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That last sentence is totally untrue, judging by the death of the last Pope. (John Paul?) The Sky News and BBC TV News channels spent days showing the public display of the coffin for virtually all of their news time for about 3 days. I had to resort to watching China TV news on Sky and listening to Talk Sport to get away from it..
If the Queen died tomorrow all regular programming on the normal TV and radio channels would be suspended immediately and it's all we would hear about for hours and days ahead.

On the day of the Queen's funeral, you would have the same treatment.

It would be of a different scale to the death of the Pope. It would be near the death of Diana (albeit nothing will ever reach that scale of hysteria).
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Old 17-03-2013, 13:27
FrankBT
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It is clear the Cardinal did not expect to be interviewed on child abuse. When he did get asked the questions he very poor in expressing himself. On the second interview, which was clearly driven by the amazement of the Cardinal at the reaction that has been largely orchestrated by Nolan, again he struggled to understand why each word he used was forensically scrutinesed and why Nolan was doing hsi damndest to to get big headlines out of a man expressing (badly) a postion that many would agree with
What? With all the recent revelations he wasn't expecting any questions on child abuse? If he 's that naive or bad at expressing himself, then he had 2 choices,. Either he could have refused the interview in the first place, or when Nolan became persistent he could have refused to continue with the interview. Nolan's only doing what Paxman and Robin Day have done for years, ie asked the unpalatable or awkward questions. If the interviewee puts their foot in it then too bad. So you think many people believe that paedophilia should be treated as a disease and not a crime?? Would you say that's the majority?
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Old 17-03-2013, 16:35
radiotuner
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So you think many people believe that paedophilia should be treated as a disease and not a crime?? Would you say that's the majority?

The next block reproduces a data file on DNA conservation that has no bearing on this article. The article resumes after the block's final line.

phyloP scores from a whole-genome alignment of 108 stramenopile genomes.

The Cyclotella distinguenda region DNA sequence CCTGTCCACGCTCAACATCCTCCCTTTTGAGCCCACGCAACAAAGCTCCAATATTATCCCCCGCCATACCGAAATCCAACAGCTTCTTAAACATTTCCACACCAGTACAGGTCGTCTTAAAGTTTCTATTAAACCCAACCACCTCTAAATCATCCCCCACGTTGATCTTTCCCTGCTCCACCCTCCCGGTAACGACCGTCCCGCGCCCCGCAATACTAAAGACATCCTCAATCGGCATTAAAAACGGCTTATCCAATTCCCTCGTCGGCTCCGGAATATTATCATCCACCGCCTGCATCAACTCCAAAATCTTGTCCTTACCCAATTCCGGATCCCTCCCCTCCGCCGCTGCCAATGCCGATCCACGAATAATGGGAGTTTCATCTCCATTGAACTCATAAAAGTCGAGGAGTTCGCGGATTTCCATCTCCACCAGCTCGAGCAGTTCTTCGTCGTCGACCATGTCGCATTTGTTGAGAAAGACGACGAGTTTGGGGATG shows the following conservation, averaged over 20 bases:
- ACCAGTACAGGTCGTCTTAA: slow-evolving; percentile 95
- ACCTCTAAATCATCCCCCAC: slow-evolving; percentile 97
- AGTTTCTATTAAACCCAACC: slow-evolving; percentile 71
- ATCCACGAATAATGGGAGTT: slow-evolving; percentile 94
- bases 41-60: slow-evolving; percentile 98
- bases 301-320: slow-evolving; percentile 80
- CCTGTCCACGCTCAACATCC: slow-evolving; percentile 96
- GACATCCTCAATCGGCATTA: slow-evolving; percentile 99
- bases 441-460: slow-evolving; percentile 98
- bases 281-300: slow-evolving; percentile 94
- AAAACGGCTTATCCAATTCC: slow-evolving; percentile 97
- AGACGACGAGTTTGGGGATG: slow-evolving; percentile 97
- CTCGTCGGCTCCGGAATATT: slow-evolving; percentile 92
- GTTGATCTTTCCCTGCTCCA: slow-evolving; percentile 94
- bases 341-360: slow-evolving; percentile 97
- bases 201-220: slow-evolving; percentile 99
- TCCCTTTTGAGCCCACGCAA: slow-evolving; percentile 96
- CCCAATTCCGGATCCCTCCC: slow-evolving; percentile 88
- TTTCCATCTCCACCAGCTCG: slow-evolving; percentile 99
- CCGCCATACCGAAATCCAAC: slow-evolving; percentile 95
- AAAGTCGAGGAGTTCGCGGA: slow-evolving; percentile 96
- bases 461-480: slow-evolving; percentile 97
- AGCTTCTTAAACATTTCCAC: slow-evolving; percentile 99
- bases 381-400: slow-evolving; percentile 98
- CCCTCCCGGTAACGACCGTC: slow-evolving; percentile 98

Today 12:23

FrankBT...You are doing exactly what Nolan did...taking words and magnifying them. What the cardinal said was, quite clearly in the second interview less so in the first, that he was in favour of strong and quick criminal action against abusers but that they should also get treatment for what he called a disease.

What I said in my post was that many would agree with that. That is based on the fact that they came on to Nolan and did just that. Many also disagreed.

But my post was not about the issue, My understanding is this forum is about radio and the related practices.

Therefore, my post was about Nolan's treatment of a person with those views.

The interview was not in the fine traditions of Day or Paxman. It may have started that way, but as others have said, it lost its way big time.

Paxman and Day, Dimbleby, Vine or even Campbell would have done a far better interview in a tenth of time and got clearer answers from the cardinal.
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Old 17-03-2013, 17:17
FrankBT
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FrankBT...You are doing exactly what Nolan did...taking words and magnifying them. What the cardinal said was, quite clearly in the second interview less so in the first, that he was in favour of strong and quick criminal action against abusers but that they should also get treatment for what he called a disease.
Well, words are what are uttered by people and one tends to take them at face value from someone in a serious public position such as this priest . I only heard one interview where the sentence uttered by Cardinal Napier was "From my experience, paedophilia is actually an illness, it is not a criminal condition, it is an illness" There's nothing to add or take away from it or magnify. That's what he said at the time..You cannot blame Nolan for not letting that remark pass and deciding to force the Cardinal into some kind of explanation.
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Old 17-03-2013, 17:59
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"From my experience, paedophilia is actually an illness, it is not a criminal condition, it is an illness"
Ignoring the radio side of things for a second I could imagine there's a lot ov evidence to support the fact that it's an illness. One that is dangerous to other people and clearly in some circumstances can lead to criminal behaviour but an illness none the less. I'm sure Psychologists could spend hours arguing that one.